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Elimination vs substitution: secondary substrate

Video transcript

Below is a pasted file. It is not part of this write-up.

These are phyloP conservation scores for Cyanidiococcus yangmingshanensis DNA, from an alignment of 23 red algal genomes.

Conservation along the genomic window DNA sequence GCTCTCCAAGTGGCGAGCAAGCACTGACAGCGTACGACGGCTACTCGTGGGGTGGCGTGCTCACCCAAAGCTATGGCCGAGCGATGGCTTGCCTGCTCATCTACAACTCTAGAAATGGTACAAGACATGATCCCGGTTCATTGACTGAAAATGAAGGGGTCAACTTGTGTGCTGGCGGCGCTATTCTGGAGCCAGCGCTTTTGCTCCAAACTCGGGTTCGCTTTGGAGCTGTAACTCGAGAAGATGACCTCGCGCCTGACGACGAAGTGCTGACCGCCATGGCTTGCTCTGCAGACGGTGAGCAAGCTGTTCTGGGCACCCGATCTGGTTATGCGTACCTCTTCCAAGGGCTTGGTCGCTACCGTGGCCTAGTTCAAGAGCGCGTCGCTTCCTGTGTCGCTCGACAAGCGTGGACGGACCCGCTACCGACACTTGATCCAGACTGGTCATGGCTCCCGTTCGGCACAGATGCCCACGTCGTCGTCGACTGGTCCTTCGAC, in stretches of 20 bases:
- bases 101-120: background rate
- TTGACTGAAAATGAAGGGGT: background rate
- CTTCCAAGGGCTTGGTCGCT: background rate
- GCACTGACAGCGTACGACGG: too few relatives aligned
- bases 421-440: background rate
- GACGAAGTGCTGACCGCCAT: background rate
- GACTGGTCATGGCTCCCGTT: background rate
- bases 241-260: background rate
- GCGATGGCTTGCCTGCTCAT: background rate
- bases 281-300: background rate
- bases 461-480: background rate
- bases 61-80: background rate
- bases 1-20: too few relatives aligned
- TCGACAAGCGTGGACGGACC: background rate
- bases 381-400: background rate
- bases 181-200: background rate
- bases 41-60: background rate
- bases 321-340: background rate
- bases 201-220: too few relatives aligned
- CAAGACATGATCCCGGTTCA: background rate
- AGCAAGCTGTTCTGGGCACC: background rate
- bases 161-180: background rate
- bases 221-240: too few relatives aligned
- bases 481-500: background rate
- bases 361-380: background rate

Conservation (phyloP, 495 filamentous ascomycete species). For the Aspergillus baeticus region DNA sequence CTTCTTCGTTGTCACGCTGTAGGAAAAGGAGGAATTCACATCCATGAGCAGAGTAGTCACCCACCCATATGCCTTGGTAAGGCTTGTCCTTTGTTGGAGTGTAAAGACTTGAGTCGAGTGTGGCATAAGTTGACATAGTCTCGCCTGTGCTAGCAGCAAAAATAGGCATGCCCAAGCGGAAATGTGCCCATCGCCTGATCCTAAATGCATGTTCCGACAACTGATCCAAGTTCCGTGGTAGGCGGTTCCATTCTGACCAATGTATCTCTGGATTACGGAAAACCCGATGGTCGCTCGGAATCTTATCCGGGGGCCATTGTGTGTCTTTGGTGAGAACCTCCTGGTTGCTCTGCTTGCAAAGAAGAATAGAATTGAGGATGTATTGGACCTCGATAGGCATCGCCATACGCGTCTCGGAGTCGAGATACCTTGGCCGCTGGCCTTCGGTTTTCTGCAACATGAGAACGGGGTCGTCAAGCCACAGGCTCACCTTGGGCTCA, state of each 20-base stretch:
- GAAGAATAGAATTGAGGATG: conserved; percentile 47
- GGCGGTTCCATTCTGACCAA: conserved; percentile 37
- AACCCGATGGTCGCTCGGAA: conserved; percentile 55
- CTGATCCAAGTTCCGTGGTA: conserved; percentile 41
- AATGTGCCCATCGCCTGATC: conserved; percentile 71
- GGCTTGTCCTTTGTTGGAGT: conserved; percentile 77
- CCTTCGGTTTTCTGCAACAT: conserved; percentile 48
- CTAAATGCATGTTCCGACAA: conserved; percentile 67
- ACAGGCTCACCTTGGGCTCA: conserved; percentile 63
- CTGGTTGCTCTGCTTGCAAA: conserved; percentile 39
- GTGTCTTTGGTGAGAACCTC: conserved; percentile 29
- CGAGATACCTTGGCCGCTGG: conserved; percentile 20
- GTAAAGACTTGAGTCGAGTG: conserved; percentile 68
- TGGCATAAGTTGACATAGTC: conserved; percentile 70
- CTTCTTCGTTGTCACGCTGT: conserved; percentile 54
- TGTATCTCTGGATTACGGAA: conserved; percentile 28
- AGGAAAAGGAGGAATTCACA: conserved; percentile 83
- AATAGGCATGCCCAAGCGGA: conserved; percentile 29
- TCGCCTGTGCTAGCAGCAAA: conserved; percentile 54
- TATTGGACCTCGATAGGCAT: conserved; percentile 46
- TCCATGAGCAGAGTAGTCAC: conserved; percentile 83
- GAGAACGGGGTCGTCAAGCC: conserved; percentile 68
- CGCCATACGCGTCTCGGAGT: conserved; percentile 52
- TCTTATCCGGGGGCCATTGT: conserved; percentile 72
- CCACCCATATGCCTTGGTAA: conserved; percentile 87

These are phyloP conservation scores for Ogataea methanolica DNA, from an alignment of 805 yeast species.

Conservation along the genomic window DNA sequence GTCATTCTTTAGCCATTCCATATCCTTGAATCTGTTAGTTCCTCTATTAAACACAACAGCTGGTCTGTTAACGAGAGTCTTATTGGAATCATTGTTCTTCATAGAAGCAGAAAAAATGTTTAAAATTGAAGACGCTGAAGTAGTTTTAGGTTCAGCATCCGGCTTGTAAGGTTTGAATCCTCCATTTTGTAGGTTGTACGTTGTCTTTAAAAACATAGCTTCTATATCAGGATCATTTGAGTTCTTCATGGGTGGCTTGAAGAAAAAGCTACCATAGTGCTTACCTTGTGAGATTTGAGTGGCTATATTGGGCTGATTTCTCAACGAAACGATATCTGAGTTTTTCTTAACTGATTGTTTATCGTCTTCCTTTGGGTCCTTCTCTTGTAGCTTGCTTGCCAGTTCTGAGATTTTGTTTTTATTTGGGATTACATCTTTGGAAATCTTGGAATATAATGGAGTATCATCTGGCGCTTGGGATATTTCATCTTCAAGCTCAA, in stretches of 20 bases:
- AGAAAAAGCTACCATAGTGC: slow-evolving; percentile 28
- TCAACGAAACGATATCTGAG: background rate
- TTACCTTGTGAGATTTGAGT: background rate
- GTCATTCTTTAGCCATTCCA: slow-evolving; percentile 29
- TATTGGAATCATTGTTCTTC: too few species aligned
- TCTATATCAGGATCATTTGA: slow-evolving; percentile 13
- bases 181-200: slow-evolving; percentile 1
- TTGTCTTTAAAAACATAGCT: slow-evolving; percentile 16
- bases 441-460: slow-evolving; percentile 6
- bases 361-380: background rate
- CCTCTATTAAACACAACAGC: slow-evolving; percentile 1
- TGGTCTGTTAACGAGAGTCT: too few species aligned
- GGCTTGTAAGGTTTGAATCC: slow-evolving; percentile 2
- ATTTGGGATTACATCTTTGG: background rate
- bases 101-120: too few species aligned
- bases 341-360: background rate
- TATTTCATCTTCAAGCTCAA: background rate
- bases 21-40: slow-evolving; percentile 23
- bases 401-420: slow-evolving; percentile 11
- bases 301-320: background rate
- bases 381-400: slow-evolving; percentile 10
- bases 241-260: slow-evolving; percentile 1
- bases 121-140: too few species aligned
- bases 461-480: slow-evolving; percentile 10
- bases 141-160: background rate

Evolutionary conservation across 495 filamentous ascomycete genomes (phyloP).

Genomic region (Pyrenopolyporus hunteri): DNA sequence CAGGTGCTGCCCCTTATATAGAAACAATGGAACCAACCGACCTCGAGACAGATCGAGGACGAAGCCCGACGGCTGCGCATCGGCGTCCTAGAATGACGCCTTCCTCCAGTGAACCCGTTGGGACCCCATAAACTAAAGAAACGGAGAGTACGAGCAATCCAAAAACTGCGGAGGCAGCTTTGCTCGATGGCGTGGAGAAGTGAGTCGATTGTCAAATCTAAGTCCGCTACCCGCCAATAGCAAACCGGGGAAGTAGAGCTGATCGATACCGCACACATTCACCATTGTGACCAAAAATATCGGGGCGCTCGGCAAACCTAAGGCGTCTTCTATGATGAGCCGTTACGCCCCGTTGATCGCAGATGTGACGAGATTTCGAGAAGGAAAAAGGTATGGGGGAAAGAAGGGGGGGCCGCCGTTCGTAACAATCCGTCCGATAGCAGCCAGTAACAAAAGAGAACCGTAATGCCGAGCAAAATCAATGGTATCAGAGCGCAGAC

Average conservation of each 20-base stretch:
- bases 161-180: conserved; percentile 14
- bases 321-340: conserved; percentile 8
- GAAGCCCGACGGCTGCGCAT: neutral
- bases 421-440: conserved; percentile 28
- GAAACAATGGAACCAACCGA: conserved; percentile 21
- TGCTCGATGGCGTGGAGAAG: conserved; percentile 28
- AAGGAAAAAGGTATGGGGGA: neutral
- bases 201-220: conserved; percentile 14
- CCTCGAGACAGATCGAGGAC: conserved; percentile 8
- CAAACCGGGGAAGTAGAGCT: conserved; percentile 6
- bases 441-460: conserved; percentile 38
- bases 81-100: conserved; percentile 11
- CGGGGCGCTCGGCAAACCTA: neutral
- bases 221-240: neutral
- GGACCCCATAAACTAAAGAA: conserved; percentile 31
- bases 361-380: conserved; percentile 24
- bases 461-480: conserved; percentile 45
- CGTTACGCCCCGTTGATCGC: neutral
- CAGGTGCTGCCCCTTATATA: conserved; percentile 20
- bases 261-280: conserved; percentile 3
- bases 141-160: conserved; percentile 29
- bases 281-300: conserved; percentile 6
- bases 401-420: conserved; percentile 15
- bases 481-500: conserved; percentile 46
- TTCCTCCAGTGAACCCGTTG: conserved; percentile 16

- [Instructor] Let's look at elimination versus substitution for a secondary substrate. And these are harder than for a primary or tertiary substrate because all four of these are possible to start with. So, if we look at the structure of our substrate and we say it's secondary, we next need to look at the reagent. So, we have NaCl which we know is Na plus and Cl minus and the chloride anion functions only as a nucleophile. So, we would expect a substitution reaction, nucleophilic substitution. So, E1 and E2 are out. Between SN1 and SN2 with the secondary substrate, we're not sure until we look at the solvent and DMSO is a polar aprotic solvent, which we saw in an earlier video, favors an SN2 mechanism. So, SN1 is out and we're gonna think about our chloride anion functioning as a nucleophile. So, let me draw it in over here. So, this is with a negative one formal charge. And an SN2 mechanism are nucleophile attacks the same time we get loss of a leaving group and our nucleophile is going to attack this carbon in red. So, we're gonna form a bond between the chlorine and this carbon in red and when the nucleophile attacks, we also get loss of our leaving group. So, these electrons come off onto the oxygen and we know that tosylate is a good leaving group. So, when we draw our product, let's draw this in here, and the carbon in red is this one, we know an SN2 mechanism means inversion of configuration. The nucleophile has to attack from the side opposite of the leaving group. So, we had a wedge here for our leaving groups, so that means we're gonna have a dash for our chlorines. We're gonna put the chlorine right here and that's the product of our SN2 reaction. For our next problem, we have a secondary alkyl halide. So, just looking at our reactions, we can't really rule any out here. So, all four are possible, until we look at our reagent. Now, we saw in an earlier video, that DBN is a strong base, it does not act like a nucleophile. So SN1 and SN2 are out. And a strong base means an E2 reaction. So, E1 is out. Now that we know we're doing an E2 mechanism, let's analyze the structure of our alkyl halide. The carbon that's directly bonded to our halogen is our alpha carbon and the carbons directly bonded to the alpha carbon are the beta carbons. So, I'll just do the beta carbon on the right since they are the same essentially. And we know that our base is gonna take a proton from that beta carbon. So, let me just draw in a hydrogen here. And DBN is a neutral base, so I'll just draw a generic base here. Our base is going to take this proton at the same time these electrons move in to form a double bond and these electrons come off to form our bromide anion. So, our final product is an alkyne and our electrons in magenta in here moved in to form our double bond. For our next problem, we have another secondary alkyl halide, so right now all four of these are possible until we look at our reagent which is sodium hydroxide, Na plus, OH minus, and we know that the hydroxide ion can function as a strong nucleophile or a strong base. So a strong nucleophile makes us think an SN2 reaction and not an SN1. The strong base makes us think about an E2 reaction and not an E1 reaction. Since we have heat, heat favors an elimination reaction over a substitution, so E2 should be the major reaction here. So, when we analyze our alkyl halide, the carbon bonded to the halogen is our alpha carbon and the carbons directly bonded to that would be our beta carbons. So, we have two beta carbons here and let me number this ring. I'm gonna say the alpha carbon is carbon one, I'm gonna go round clockwise, so that's one, two, three, carbon four, carbon five and then carbon six. And next we're going to translate this to our chair confirmation over here. So, carbon one would be this carbon and then carbon two would be this one. This'll be carbon three, four, five and six. The bromine is coming out at us in space at carbon one which means it's going up. So, if I look at carbon one, we would have the bromine going up, which would be up axial. At carbon two, I have a methyl group going away from me in space, so that's going down, so at carbon two we must have a methyl group going down which makes it down axial. So, we care about carbon two. Let me highlight these again. So, we care about carbon two which is a beta carbon. We also care about carbon six which is another beta carbon. So, let's put in the hydrogens on those beta carbons. At carbon two, we would have a hydrogen that's up equatorial and at carbon six we would have a hydrogen that's down axial and one that is up equatorial. So, when we think about our E2 mechanism, we know our strong base is going to take a proton and that proton must be antiperiplanar to our halogen. So, our halogen, let me highlight our halogen here which is bromine, that is in the axial position, so we need to take a proton that is antiperiplanar to that bromine, so that carbon two, and let's look at carbon two first. At carbon two I do not have a hydrogen that's antiperiplanar to my halogen but I do have one at carbon six. It's the one that is down axial. So, our base is gonna take that proton, so let's draw in the hydroxide ion which is a strong base and the hydroxide ion is going to take this proton and then these electrons are gonna move in to form a double bond at the same time we get these electrons coming off onto the bromine to form the bromide ion. So, let's draw the product for this reaction. We would have our ring and a double bond forms between carbon one and carbon six. So, that means a double bond forms in here. And then at carbon two, we still have a methyl group going away from us in space. So, let me draw that in like that. So, the electrons in red, hard to see, but if you think about these electrons in red back here, are gonna move in to form our double bond between what I've labeled as carbon one and carbon six. Let me label those again here. So, carbon one and carbon six. Again not IUPAC nomenclature just so we can think about our product compared to our starting material. So, this would be the major product of our reaction which is an E2 reaction. It would also be possible to get some products from an SN2 mechanism, but since heat is here, an elimination reaction is favored over a substitution. Next we have a secondary alcohol with phosphoric acid and heat. And we saw a lot of these types of problems in the videos on elimination reactions. So, it's not gonna be SN1 or SN2 and we don't have a strong base, so don't think E2, think E1. And our first step would be to protonate our alcohol to form a better leaving group. So phosphoric acid is a source of protons and we're going to protonate this oxygen for our first step. So, let's draw in our ring and we protonate our oxygen, so now our oxygen has two bonds to hydrogen, one lone pair of electrons and a plus one formal charge on the oxygen. So, this lone pair of electrons on the oxygen picked up a proton from phosphoric acid to form this bond. And now we have a better leaving group than the hydroxide ion. These electrons come off onto the oxygen and we remove a bond from this carbon in red which would give us a secondary carbocation. So, let's draw in our secondary carbocation and the carbon in red is this one and that carbon would have a plus one formal charge. So, let me draw in a plus one formal charge here. And now we have water which can function as a weak base in our E1 reaction and take a proton from a carbon next to our carbon with a positive charge. So, let's say this carbon right here. It has two hydrogens on it. I'll just draw one hydrogen in and water functions as a base, takes this proton and these electrons move in to form a double bond. So, let's draw our final product here. We would have a ring, we would have a double bond between these two carbons, so our electrons in, let's use magenta, electrons in magenta moved in to form our double bond. So, our product is cyclohexane. So, a secondary alcohol undergoes an E1 reaction if you use something like sulfuric acid or phosphoric acid and you heat it up. For this reaction we have this secondary alkyl halide reacting with an aqueous solution of formic acid. Formic acid is a weak nucleophile and water is a polar protic solvent. A weak nucleophile and a polar protic solvent should make us think about an SN1 type mechanism because water as a polar protic solvent can stabilize the formation of a carbocation. So, let's draw the carbocation that would result. These electrons would come off onto our bromine and we're taking a bond away from this carbon in red. So, the carbon in red gets a plus one formal charge and let's draw our carbocation. So, we have our benzine ring here. I'll put in my pi electrons and the carbon in red is this one, so that carbon gets a plus one formal charge. This is a secondary carbocation but it's also a benzylic carbocation. So, the positive charge is actually de-localized because of the pi electrons on the ring. So, this is more stable than most secondary carbocations. Next, if we're thinking an SN1 type mechanism, this would be our electrophile, our carbocation is our electrophile and our nucleophile would be formic acid. And we saw in an earlier video how the carbonyl oxygen is actually more nucleophilic than this oxygen. So, a lone pair of electrons on the carbonyl oxygen would attack our carbon in red. And we would end up with, let's go ahead and draw in the result of our nucleophilic attack, and I won't go through all the steps of the mechanisms since I cover this in great detail in an earlier video. So, this is from our SN1, SN2 final summary video. So, let me draw in what we would form in here. So, this would be carbon double bonded to an oxygen and this would be a hydrogen. So, this is our product and this carbon is a chiral center and because this is an SN1 type mechanism and we have planer geometry in our carbocation, our nucleophile can attack from either side and we're gonna end up with a mix of enantiomers. So again, for more details on this mechanism, I skipped a few steps here, please watch the SN1, SN2 final summary video. Next, let's think about what else could possibly happen. So, SN2 is out, we formed a carbocation, E1 is possible because we have a carbocation here and we also have a weak base present. So, our weak base could be something like water, and I'll just draw a generic base in here, and let's draw in a proton on this carbon. So, our base could take this proton here and these electrons would move in to form a double bond. So, another possible product, we would have our benzine ring, so I'll draw that in, and then we would have a double bond. So, another possibility is an E1 mechanism.